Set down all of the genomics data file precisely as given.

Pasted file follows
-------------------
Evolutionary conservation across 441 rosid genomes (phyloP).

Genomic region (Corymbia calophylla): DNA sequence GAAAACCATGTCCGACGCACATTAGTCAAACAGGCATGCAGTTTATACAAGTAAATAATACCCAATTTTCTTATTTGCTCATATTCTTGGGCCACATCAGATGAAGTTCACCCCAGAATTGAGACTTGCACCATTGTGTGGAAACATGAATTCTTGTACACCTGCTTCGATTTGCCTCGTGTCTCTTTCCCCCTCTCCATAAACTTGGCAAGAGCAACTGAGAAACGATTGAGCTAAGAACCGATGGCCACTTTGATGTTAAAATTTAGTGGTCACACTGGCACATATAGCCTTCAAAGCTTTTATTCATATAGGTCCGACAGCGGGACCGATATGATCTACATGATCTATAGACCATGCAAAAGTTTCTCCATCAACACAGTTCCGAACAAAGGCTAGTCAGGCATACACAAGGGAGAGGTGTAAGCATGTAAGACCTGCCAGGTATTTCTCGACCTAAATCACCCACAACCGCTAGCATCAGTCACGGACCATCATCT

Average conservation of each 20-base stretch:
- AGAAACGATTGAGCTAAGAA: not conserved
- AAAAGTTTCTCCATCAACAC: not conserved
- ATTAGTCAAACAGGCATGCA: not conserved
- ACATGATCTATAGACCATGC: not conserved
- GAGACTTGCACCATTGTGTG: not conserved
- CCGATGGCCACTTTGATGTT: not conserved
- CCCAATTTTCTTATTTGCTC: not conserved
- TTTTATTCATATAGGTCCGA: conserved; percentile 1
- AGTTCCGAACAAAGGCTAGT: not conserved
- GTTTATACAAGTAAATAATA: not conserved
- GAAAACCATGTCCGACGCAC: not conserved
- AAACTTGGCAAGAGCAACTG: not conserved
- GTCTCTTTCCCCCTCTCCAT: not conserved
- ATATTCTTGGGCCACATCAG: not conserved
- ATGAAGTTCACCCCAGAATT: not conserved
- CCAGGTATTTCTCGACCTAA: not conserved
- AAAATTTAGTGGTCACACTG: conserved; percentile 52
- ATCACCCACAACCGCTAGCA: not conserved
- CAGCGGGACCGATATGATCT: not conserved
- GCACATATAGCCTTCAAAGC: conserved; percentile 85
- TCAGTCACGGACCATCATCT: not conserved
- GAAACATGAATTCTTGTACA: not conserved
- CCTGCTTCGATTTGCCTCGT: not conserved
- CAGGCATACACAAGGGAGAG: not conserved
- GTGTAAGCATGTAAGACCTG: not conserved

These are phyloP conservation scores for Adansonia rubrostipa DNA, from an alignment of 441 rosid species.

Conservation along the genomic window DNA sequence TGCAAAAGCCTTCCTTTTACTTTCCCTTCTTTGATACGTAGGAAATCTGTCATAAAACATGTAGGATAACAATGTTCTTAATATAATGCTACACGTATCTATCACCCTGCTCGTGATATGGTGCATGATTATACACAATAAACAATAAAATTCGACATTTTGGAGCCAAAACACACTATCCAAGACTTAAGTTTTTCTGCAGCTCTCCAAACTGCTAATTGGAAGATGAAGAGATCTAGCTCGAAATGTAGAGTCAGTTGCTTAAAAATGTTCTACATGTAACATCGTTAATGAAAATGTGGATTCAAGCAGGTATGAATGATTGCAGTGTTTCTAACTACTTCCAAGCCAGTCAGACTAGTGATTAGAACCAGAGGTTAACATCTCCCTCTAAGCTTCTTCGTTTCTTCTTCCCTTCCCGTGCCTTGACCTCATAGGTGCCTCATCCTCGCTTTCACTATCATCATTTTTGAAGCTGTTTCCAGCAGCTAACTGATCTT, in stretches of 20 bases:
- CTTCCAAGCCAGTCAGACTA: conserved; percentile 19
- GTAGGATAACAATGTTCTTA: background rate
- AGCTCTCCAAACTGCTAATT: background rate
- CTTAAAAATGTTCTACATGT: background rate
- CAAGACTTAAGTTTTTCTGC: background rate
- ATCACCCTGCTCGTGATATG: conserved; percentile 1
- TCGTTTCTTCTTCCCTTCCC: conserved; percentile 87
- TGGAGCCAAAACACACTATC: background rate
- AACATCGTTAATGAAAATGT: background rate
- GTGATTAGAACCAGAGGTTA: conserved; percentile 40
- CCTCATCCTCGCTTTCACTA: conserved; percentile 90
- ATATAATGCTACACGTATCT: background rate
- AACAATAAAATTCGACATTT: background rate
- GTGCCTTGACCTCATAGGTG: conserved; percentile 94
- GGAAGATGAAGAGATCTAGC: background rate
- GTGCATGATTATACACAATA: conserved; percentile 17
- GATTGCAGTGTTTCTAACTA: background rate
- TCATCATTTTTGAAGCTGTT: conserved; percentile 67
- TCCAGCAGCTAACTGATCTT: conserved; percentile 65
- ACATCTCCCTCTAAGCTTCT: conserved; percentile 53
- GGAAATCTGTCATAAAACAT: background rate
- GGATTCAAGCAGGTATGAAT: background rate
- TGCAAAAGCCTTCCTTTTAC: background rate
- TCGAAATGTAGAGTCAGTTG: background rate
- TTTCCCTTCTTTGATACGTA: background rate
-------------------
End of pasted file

Evolutionary conservation across 441 rosid genomes (phyloP).

Genomic region (Corymbia calophylla): DNA sequence GAAAACCATGTCCGACGCACATTAGTCAAACAGGCATGCAGTTTATACAAGTAAATAATACCCAATTTTCTTATTTGCTCATATTCTTGGGCCACATCAGATGAAGTTCACCCCAGAATTGAGACTTGCACCATTGTGTGGAAACATGAATTCTTGTACACCTGCTTCGATTTGCCTCGTGTCTCTTTCCCCCTCTCCATAAACTTGGCAAGAGCAACTGAGAAACGATTGAGCTAAGAACCGATGGCCACTTTGATGTTAAAATTTAGTGGTCACACTGGCACATATAGCCTTCAAAGCTTTTATTCATATAGGTCCGACAGCGGGACCGATATGATCTACATGATCTATAGACCATGCAAAAGTTTCTCCATCAACACAGTTCCGAACAAAGGCTAGTCAGGCATACACAAGGGAGAGGTGTAAGCATGTAAGACCTGCCAGGTATTTCTCGACCTAAATCACCCACAACCGCTAGCATCAGTCACGGACCATCATCT

Average conservation of each 20-base stretch:
- AGAAACGATTGAGCTAAGAA: not conserved
- AAAAGTTTCTCCATCAACAC: not conserved
- ATTAGTCAAACAGGCATGCA: not conserved
- ACATGATCTATAGACCATGC: not conserved
- GAGACTTGCACCATTGTGTG: not conserved
- CCGATGGCCACTTTGATGTT: not conserved
- CCCAATTTTCTTATTTGCTC: not conserved
- TTTTATTCATATAGGTCCGA: conserved; percentile 1
- AGTTCCGAACAAAGGCTAGT: not conserved
- GTTTATACAAGTAAATAATA: not conserved
- GAAAACCATGTCCGACGCAC: not conserved
- AAACTTGGCAAGAGCAACTG: not conserved
- GTCTCTTTCCCCCTCTCCAT: not conserved
- ATATTCTTGGGCCACATCAG: not conserved
- ATGAAGTTCACCCCAGAATT: not conserved
- CCAGGTATTTCTCGACCTAA: not conserved
- AAAATTTAGTGGTCACACTG: conserved; percentile 52
- ATCACCCACAACCGCTAGCA: not conserved
- CAGCGGGACCGATATGATCT: not conserved
- GCACATATAGCCTTCAAAGC: conserved; percentile 85
- TCAGTCACGGACCATCATCT: not conserved
- GAAACATGAATTCTTGTACA: not conserved
- CCTGCTTCGATTTGCCTCGT: not conserved
- CAGGCATACACAAGGGAGAG: not conserved
- GTGTAAGCATGTAAGACCTG: not conserved

These are phyloP conservation scores for Adansonia rubrostipa DNA, from an alignment of 441 rosid species.

Conservation along the genomic window DNA sequence TGCAAAAGCCTTCCTTTTACTTTCCCTTCTTTGATACGTAGGAAATCTGTCATAAAACATGTAGGATAACAATGTTCTTAATATAATGCTACACGTATCTATCACCCTGCTCGTGATATGGTGCATGATTATACACAATAAACAATAAAATTCGACATTTTGGAGCCAAAACACACTATCCAAGACTTAAGTTTTTCTGCAGCTCTCCAAACTGCTAATTGGAAGATGAAGAGATCTAGCTCGAAATGTAGAGTCAGTTGCTTAAAAATGTTCTACATGTAACATCGTTAATGAAAATGTGGATTCAAGCAGGTATGAATGATTGCAGTGTTTCTAACTACTTCCAAGCCAGTCAGACTAGTGATTAGAACCAGAGGTTAACATCTCCCTCTAAGCTTCTTCGTTTCTTCTTCCCTTCCCGTGCCTTGACCTCATAGGTGCCTCATCCTCGCTTTCACTATCATCATTTTTGAAGCTGTTTCCAGCAGCTAACTGATCTT, in stretches of 20 bases:
- CTTCCAAGCCAGTCAGACTA: conserved; percentile 19
- GTAGGATAACAATGTTCTTA: background rate
- AGCTCTCCAAACTGCTAATT: background rate
- CTTAAAAATGTTCTACATGT: background rate
- CAAGACTTAAGTTTTTCTGC: background rate
- ATCACCCTGCTCGTGATATG: conserved; percentile 1
- TCGTTTCTTCTTCCCTTCCC: conserved; percentile 87
- TGGAGCCAAAACACACTATC: background rate
- AACATCGTTAATGAAAATGT: background rate
- GTGATTAGAACCAGAGGTTA: conserved; percentile 40
- CCTCATCCTCGCTTTCACTA: conserved; percentile 90
- ATATAATGCTACACGTATCT: background rate
- AACAATAAAATTCGACATTT: background rate
- GTGCCTTGACCTCATAGGTG: conserved; percentile 94
- GGAAGATGAAGAGATCTAGC: background rate
- GTGCATGATTATACACAATA: conserved; percentile 17
- GATTGCAGTGTTTCTAACTA: background rate
- TCATCATTTTTGAAGCTGTT: conserved; percentile 67
- TCCAGCAGCTAACTGATCTT: conserved; percentile 65
- ACATCTCCCTCTAAGCTTCT: conserved; percentile 53
- GGAAATCTGTCATAAAACAT: background rate
- GGATTCAAGCAGGTATGAAT: background rate
- TGCAAAAGCCTTCCTTTTAC: background rate
- TCGAAATGTAGAGTCAGTTG: background rate
- TTTCCCTTCTTTGATACGTA: background rate